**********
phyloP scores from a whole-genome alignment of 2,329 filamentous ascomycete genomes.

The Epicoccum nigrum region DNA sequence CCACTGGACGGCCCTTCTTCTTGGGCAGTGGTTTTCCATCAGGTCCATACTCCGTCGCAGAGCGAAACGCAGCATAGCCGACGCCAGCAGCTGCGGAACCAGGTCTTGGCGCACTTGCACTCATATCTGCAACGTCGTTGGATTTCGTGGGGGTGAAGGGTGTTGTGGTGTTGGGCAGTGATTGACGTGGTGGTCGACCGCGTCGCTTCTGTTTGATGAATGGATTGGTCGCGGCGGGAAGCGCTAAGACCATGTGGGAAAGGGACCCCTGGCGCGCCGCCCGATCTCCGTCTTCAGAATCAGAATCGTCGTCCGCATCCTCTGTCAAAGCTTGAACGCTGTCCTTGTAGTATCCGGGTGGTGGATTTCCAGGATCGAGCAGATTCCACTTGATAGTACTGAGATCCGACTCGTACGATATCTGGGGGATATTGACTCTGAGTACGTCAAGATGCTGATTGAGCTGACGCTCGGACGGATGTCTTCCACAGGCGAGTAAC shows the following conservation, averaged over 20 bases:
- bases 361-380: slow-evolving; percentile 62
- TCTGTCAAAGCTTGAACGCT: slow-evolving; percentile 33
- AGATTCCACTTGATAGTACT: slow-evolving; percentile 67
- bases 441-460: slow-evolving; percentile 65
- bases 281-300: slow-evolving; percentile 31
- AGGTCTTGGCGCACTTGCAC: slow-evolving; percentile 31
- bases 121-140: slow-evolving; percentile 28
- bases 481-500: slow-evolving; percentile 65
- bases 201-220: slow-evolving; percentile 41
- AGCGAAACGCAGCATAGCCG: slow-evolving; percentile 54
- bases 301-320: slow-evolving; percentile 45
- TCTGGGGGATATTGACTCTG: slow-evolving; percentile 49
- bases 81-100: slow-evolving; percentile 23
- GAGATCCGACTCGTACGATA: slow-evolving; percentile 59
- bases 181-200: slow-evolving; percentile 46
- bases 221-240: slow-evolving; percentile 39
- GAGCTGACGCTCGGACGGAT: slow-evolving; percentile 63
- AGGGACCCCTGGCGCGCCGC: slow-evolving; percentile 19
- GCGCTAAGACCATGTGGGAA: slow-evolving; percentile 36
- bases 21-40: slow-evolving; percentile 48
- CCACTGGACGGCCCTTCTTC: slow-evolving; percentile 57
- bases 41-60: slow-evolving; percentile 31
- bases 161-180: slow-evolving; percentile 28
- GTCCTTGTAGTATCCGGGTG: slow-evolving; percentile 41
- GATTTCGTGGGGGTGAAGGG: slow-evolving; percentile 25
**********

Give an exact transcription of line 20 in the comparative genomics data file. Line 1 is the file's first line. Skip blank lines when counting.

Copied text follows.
- AGGGACCCCTGGCGCGCCGC: slow-evolving; percentile 19